Glasgow City council yesterday opened Scotland’s first fully developed series of city park mountain bike trails and Olympic gold medalist Chris Hoy was on hand to help celebrate.
Hoy rode part of the inaugural race route on the specially created circuitswith the Haghill Dirt Dawgs school mountain bike club and members of the West of Scotland Special Olympics team. Graded to suit a range of abilities, the three circuits in Pollok Park provide trails suitable for everyone from new and returning cyclists looking to develop control skills or improve their fitness through to experienced mountain bikers out for a blast of adrenaline without having to head into the hills.
Cycling Scotland, Glasgow City Council Land Services and the Scottish Executive were all partners in the development of the trails, which they hope will encourage more developments around Scotland in order to boost cycling confidence and ability. Councillor James Todd commented: “The aim is that people will increase their cycling skills and improve their health. This is also a great opportunity for people to get on their bikes and have fun. And with someone of the calibre of Chris Hoy as a role model, we will hopefully encourage Olympic stars for the future.”
Hoy, 28 – who took gold and broke the Olympic record in the men’s 1km time trial to add the title to his world and Commonwealth championships – urged Scottish children yesterday to help the country shake off its “sick man of Europe” tag, saying, “Scotland does have a poor health record and if I can start influencing the next generation into getting active and out on their bikes and eating healthy food, it is a step in the right direction.
“I would be really touched if I could influence someone else to take up sport and become the next Olympic champion.
“I started my cycling career between off-road and BMX and I have real affinity for this kind of facility.
“It is fantastic, especially so close to the city centre but where there is no traffic around. Even if they do not want to go on and compete at any level, they can just enjoy it and it will have health benefits.”
Erl Wilkie MBE, Chief Executive of Cycling Scotland offered his endorsement both to Chris and to the circuit.
“I am very pleased to be here today at the opening of the 3 mountain bike circuits in what can only be described as one of the city’s finest treasures Pollok Park. First though I would like to congratulate Chris Hoy in winning a gold medal in the 1km time trial at the Olympics. This is surely the finest example of what is possible if, as Chris did, you start young.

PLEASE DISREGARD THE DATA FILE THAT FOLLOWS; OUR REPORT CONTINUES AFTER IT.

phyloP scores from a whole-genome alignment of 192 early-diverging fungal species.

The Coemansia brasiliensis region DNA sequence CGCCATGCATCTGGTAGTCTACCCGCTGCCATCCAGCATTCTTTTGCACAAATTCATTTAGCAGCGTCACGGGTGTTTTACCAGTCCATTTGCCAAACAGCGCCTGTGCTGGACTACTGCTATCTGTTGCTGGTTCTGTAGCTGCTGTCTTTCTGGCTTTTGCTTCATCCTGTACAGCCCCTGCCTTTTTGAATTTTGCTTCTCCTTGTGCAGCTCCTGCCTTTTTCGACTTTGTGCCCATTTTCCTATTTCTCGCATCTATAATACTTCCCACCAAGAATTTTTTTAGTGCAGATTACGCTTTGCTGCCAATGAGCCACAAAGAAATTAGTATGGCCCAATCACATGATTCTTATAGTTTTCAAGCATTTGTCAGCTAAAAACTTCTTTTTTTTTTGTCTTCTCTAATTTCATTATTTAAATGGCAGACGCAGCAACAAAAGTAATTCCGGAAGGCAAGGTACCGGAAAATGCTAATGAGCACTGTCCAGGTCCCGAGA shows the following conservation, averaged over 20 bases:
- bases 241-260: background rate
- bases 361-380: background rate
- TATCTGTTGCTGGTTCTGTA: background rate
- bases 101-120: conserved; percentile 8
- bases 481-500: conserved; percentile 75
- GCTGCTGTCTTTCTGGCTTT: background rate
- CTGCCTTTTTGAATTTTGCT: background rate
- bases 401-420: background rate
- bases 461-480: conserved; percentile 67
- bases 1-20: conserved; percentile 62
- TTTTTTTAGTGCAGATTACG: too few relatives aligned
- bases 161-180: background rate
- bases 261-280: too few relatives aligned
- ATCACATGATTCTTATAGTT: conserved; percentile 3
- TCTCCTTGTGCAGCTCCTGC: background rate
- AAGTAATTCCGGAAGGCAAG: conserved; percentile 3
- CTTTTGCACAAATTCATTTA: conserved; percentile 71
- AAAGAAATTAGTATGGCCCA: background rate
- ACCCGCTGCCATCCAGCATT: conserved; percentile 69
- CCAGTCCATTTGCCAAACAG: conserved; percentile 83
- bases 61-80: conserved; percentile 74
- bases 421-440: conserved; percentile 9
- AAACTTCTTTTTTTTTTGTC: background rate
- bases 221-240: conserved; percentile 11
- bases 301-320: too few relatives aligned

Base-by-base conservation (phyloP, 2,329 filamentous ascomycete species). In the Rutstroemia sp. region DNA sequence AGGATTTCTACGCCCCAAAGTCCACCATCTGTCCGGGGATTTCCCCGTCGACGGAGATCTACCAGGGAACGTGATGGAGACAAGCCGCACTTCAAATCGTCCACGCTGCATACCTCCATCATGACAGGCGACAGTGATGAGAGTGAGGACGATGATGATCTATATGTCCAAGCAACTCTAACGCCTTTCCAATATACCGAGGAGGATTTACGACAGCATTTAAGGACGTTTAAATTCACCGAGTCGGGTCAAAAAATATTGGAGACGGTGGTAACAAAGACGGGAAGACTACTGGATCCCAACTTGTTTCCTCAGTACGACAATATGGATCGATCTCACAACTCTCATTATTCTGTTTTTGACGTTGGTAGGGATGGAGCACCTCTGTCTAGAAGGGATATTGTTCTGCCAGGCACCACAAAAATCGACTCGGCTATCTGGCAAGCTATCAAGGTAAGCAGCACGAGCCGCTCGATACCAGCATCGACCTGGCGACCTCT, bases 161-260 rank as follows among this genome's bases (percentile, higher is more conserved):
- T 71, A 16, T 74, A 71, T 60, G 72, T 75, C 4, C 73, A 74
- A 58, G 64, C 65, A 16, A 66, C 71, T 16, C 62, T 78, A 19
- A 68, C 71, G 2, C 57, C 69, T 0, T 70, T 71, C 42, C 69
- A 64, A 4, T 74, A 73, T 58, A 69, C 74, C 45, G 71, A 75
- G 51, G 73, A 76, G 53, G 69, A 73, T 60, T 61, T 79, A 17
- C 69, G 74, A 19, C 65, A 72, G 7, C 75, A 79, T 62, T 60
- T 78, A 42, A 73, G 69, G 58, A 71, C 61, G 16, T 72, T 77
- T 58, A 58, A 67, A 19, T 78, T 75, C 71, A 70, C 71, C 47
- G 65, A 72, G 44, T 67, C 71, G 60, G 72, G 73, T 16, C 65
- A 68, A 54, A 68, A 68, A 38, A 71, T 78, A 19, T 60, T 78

“This facility will help to do several things: first it will give people a chance to experience a sport which is exhilarating exiting and unlike other sports one that can be incorporated by people of mixed ability, as part of a healthy lifestyle. It may also help people to consider using a bicycle for other parts of their lives whether as a further leisure pursuit or even to carry out their daily journey to school or work.
“Second it will be the catalyst for young people to take the first steps along a development pathway towards fulfilling their full potential in sport as clearly demonstrated by Chris.
“Thirdly, by attracting individuals, families and even larger groups to come to Pollok Park to participate in a sporting activity they can also benefit by enjoying the other diverse facilities in this incredible place to the full. Whether this is a countryside experience or cultural and historic.
The fact too that this facility has been created in a location served by the Glasgow Cycle Network, National Cycle Network, and has excellent public transport links ensures that it is available to the people of Glasgow with or without access to a car.
Partnerships and planning
“It has taken partnership to create this very fine network between the Scottish Executive, Glasgow City Council – Land Services and Cycling Scotland. This partnership will extend to the organisations that take the lead in providing activities such as Culture and Leisure Services, Education Services through the active school coordinators, ourselves and the Scottish Cyclists’ Union who will coordinate and provide training. For it is only through establishing meaningful partnerships that we are going to break away from the traditional constraints and create a culture of co-operation to help make the necessary changes to the attitudes of the public towards a more sustainable environment.
“In a week where it was claimed that 11 year olds were at risk of heart disease I hope the people of Glasgow will recognise that much is being done to provide the opportunity for health and enjoyable activity in this beautiful and easily accessible location.”
For more information see www.cyclingscotland.org/.